Friday, August 18, 2006

That sweet city with her dreaming spires

This is my first attempts at playing with shutter speed and aperture. I wanted to try to capture movement. I'm getting there with the focused foreground and blurry background but having a little trouble vice versa. These photos are a nightmare to take. I wanted a typical Oxford shot - "cyclist in front of the Sheldonian" but Broad Street is so busy at the moment, full of tourists and red buses it's hard to pan with the movement without something else getting in the way.

Passing the Sheldonian

This is one of the first photos for my Oxford Series. The city is such a great place to photograph with its ancient colleges, hidden alleyways and secret gardens. I've heard it described as a "scholars fairy-land", which is certainly one side of the city. The city that the tourists see, the city that the university students holed up in the comfy colleges see, the city that exists in novels and poetry. But there is another much darker side to Oxford. Alan Human puts it perfectly:

At the lowlife end of Oxford there's three basic scenes. There’s the loony scene, there'’s the drugs scene, and there's the ordinary down and out scene, which is the street scene, having no money. They do overlap, but they are distinct scenes. On the loony scene you get snapped up by the loony industry - the mental health industry - and they never let you go once they've got you. They supervise your life at some level or try to. You'’re in a scene where youĂ‚’re always mixing with loonies. The drugs scene does partly overlap, because some loonies turn to drugs to keep their experience within bounds, to block out the bad experience. I don'’t do the drugs scene at all myself. The down and out scene is the kids between 16 and 25 who are homeless and so on. They get a really bad deal because they get an income of about £25 a week I think, and they'’re expected to keep themselves in cigarettes, food and shelter for that.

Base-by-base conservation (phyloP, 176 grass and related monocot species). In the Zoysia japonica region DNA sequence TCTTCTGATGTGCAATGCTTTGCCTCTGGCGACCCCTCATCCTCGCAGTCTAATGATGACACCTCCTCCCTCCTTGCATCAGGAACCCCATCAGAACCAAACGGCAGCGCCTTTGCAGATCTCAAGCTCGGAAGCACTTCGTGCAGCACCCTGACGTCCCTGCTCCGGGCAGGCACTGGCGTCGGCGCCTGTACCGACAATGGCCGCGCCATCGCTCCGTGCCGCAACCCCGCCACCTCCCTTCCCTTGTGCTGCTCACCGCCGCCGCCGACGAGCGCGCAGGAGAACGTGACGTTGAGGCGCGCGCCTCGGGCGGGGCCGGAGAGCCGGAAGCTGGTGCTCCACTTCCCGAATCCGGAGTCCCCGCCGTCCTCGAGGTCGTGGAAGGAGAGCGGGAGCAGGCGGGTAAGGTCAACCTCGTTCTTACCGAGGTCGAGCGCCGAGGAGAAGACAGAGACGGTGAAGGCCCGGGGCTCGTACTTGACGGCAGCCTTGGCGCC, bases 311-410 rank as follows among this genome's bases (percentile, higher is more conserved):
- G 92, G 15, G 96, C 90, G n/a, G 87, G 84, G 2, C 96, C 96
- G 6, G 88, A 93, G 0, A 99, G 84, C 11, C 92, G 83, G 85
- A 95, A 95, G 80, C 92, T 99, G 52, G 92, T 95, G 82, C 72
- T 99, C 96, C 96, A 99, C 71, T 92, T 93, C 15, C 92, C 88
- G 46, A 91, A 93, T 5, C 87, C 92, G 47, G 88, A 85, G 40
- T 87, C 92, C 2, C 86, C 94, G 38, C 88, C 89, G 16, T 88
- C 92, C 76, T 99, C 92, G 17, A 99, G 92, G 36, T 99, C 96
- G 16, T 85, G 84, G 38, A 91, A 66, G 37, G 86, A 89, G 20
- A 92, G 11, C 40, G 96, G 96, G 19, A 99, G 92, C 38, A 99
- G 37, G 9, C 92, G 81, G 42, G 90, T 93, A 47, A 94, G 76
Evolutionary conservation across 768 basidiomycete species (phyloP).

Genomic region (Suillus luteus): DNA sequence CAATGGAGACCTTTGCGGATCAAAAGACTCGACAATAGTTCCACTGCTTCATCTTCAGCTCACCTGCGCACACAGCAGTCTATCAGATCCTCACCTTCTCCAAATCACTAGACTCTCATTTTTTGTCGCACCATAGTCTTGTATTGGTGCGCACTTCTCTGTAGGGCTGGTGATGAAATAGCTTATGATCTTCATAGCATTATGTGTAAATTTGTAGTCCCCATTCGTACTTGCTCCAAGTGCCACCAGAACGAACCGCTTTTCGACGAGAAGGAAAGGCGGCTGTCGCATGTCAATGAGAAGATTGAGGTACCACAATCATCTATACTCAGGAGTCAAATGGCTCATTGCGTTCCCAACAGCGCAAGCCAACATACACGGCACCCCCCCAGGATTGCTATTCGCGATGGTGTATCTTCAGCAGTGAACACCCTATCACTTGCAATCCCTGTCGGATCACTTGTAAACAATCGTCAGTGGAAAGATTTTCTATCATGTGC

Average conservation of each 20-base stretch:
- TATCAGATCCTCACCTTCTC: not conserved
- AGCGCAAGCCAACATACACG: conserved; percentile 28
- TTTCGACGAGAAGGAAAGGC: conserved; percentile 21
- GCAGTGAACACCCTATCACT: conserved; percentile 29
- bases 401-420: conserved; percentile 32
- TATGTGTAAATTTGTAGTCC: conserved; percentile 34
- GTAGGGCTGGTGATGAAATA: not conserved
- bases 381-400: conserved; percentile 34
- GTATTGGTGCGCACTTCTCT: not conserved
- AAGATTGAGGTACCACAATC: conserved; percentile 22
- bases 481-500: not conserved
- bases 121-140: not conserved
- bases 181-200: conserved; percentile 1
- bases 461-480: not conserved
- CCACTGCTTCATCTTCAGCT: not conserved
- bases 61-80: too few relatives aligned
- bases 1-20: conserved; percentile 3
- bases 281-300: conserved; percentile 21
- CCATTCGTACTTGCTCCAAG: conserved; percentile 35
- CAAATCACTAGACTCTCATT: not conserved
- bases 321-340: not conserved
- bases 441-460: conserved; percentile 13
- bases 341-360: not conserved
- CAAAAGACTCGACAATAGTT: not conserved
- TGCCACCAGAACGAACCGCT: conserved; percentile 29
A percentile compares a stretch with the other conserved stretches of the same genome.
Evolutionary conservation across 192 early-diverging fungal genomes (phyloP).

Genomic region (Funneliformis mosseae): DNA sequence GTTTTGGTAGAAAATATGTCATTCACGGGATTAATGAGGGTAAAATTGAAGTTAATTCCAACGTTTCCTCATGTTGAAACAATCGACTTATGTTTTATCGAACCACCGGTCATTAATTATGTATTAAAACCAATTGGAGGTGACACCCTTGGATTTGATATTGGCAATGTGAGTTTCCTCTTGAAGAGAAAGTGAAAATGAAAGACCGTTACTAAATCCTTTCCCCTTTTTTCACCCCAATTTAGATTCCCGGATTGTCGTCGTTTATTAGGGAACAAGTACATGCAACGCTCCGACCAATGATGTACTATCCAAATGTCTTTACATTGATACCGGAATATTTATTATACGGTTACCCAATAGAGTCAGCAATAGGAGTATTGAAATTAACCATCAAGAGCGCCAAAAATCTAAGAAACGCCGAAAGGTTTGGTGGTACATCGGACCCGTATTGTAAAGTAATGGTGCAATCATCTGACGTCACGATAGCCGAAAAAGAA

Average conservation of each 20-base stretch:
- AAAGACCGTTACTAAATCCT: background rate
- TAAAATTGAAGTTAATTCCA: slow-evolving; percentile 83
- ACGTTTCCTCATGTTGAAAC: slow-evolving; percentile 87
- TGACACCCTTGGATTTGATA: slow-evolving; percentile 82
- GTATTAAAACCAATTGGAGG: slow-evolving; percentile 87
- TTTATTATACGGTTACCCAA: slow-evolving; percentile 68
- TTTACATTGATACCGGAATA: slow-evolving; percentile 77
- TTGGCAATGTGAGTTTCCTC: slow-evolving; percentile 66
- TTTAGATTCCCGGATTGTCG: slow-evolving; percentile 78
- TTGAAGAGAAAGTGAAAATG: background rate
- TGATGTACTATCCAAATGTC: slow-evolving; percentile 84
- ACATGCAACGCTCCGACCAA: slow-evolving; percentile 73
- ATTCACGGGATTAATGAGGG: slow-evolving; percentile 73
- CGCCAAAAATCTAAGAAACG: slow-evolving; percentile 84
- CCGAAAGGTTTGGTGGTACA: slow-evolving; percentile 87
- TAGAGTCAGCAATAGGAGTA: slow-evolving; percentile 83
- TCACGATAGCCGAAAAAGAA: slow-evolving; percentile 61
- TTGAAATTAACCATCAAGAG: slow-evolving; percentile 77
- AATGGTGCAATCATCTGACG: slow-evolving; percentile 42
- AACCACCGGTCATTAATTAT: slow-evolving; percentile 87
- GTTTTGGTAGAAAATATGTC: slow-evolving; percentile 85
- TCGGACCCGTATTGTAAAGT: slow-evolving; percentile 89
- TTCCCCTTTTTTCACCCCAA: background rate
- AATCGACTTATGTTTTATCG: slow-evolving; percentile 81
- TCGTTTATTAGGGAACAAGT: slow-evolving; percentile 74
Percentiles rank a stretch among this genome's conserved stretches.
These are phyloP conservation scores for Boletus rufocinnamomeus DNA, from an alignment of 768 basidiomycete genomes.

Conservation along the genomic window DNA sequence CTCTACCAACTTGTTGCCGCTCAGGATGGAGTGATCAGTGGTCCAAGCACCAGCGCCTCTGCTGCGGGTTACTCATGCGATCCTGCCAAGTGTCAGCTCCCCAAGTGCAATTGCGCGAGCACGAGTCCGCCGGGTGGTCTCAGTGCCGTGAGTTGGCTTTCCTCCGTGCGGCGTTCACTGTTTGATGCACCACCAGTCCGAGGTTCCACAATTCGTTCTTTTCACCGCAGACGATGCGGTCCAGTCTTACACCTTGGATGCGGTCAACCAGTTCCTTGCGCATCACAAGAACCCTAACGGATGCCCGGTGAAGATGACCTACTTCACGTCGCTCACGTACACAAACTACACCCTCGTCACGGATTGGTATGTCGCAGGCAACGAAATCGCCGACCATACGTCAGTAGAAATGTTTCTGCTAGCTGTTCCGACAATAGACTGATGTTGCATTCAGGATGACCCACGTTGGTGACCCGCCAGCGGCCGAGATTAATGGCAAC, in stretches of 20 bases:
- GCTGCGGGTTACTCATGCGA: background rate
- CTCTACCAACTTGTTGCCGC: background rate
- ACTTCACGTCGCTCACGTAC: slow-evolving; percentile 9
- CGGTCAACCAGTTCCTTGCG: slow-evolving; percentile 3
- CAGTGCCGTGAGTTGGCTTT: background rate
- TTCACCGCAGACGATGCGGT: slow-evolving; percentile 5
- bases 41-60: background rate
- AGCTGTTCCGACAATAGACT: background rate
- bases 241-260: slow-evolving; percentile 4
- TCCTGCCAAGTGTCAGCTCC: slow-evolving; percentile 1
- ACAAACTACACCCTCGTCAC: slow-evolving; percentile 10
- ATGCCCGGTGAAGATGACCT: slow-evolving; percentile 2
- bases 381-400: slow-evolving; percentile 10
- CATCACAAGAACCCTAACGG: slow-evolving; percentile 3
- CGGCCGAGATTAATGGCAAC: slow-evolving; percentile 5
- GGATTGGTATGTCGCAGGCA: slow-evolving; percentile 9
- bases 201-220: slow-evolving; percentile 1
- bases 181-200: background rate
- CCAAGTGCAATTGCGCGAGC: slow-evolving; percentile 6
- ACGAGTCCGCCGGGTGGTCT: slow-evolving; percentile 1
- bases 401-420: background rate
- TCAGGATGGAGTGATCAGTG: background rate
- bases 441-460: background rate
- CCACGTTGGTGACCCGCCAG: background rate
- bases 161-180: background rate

I am going to attempt to capture all of Oxford, not just its veneer. Its people, its grime, and its real beauty.

Title from Thyrsis a poem by Matthew Arnold.


Hev said...

Thats a great photo. I love the motion of it. Almost makes me feel home sick.

Seth said...

I agree that Oxford has a seedy underbelly, but I don't think it's fair to describe the university as a veneer. I'd rather say that the university is the heart of the town--has been for 800 years--and that its present troubles are the product of misguided city planning in the mid C20 (for e.g. the Rose Hill estate, where the Orlit houses didn't last 40 years, and are now all boarded up).
It's true, though, that few students will know much about Rose Hill, Blackbird Leys etc. Perhaps if they knew more about it there would be more incentive to improve things.